- Salt and Pepper
This recipe has a few steps and requires a little juggling but it is actually remarkably easy and the results are definitely worthy of a Christmas table. Get a few things organised a little in advance and you can’t go wrong. Par boil (half cook) as many potatoes as you think you’ll want and set them aside. Core and trim and finely slice the savoy cabbage and set aside.
Chop the shallot and garlic and fry up the bacon or pancetta so it’s ready to be warmed later... and that’s all the prep done really! The rest is just juggling.
From the various methods of cooking duck breast I investigated, I decided to go with Gordon’s, it’s easy and gives you time to breathe which is always good when cooking. I love cooking but I hate stressful cooking, which is why a career in a kitchen was never an option for me. Anyway, Gordon tells us to season the duck breast with salt and pepper and place skin side down in a cold frying pan with no oil or butter or anything, Gordon does not mention scoring the skin of the duck but other chefs do and it makes sense to me so I did just that, it looks good too. Bring the heat of the pan up to medium/low and marvel as the duck fat melts away. You should have your oven on by the way, pre-heating to 200℃. Duck breast releases a lot of fat as it cooks so remove the excess fat with a tablespoon and reserve, you’ll want it later. After about 6 to ten minutes, depending on how thick the breasts are, and how well you want them done, flip them over to the flesh side to sear and brown the meat. The skin by now should be a lovely, crispy, deep golden brown. As with any poultry, there’s always the chance that the duck harbours harmful bacteria, but duck is different to chicken and turkey because it’s a red meat. Like other red meats, some people may prefer to eat duck that’s cooked medium or medium rare so it’s still pink inside. I lean towards medium myself, but if you are worried by all means go for well done, well done duck will still taste a hell of a lot better than overdone turkey! Once you have seared the flesh side for a minute you should pop the duck in the hot oven, skin side down, for 5 or 6 minutes.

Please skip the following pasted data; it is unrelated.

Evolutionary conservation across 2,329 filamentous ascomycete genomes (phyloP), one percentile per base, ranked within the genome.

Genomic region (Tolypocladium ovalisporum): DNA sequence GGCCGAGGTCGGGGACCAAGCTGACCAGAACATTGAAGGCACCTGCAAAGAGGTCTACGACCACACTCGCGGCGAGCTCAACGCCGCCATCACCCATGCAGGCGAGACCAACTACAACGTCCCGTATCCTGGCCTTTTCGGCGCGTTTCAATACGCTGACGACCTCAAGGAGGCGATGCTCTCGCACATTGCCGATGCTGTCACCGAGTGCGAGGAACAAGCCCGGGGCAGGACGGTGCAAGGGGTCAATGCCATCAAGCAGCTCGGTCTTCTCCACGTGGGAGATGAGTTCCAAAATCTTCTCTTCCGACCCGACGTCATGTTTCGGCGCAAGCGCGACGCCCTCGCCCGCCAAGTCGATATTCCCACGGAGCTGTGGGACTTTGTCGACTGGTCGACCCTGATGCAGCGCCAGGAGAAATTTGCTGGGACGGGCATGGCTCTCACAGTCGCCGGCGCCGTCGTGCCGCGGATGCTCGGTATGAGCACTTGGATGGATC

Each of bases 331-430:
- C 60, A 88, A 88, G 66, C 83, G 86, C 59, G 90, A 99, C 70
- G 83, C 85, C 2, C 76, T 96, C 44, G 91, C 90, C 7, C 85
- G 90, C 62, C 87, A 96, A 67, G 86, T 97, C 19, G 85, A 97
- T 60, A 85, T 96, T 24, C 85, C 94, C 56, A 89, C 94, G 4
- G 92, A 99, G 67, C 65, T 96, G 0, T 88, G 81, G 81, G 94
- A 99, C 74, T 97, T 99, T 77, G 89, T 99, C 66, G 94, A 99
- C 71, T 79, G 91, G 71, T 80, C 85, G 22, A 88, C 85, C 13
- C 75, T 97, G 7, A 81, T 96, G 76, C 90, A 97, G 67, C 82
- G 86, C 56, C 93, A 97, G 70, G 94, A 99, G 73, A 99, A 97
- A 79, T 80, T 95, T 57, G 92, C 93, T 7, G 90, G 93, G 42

Now for some juggling, fry the potatoes in the pan you have just removed the duck from, yes there’s a lot of fat but come on… it’s Christmas! Add the chopped garlic and fry until browned. While you are waiting on the potatoes to brown make the orangey sauce. Don’t forget to take the duck out of the oven after a few minutes! Duck needs to rest a few minutes before you carve it anyway.
Fry the shallot in some of the duck fat you removed and reserved, add the marmalade, a tablespoon or two of red wine vinegar, the zest and juice of the orange, and season with salt and pepper to taste. You can add more vinegar or marmalade if you wish. Reduce the sauce down to a thin syrup, kind of consistency.
When the potatoes are browned, remove them from the pan and keep them warm in the oven as you reach the final straight.
Into the same pan goes the cooked bacon and savoy cabbage, stir fry for a minute and add a splash of water to help the cabbage wilt a little.
Go back to your breasts and slice them diagonally, not too thinly, fan them out on your plates, and spoon over the orange sauce, add the sauteed potatoes and the cabbage and bacon to the plate, garnish with chopped parsley. There should be juices left in the dish the duck breast was resting in, make a quick dressing with 2 parts olive oil to one part balsamic (or red wine) vinegar and add the juices to this, drizzle the dressing over the cabbage.
That’s it, Christmas dinner, or any half swanky dinner is ready.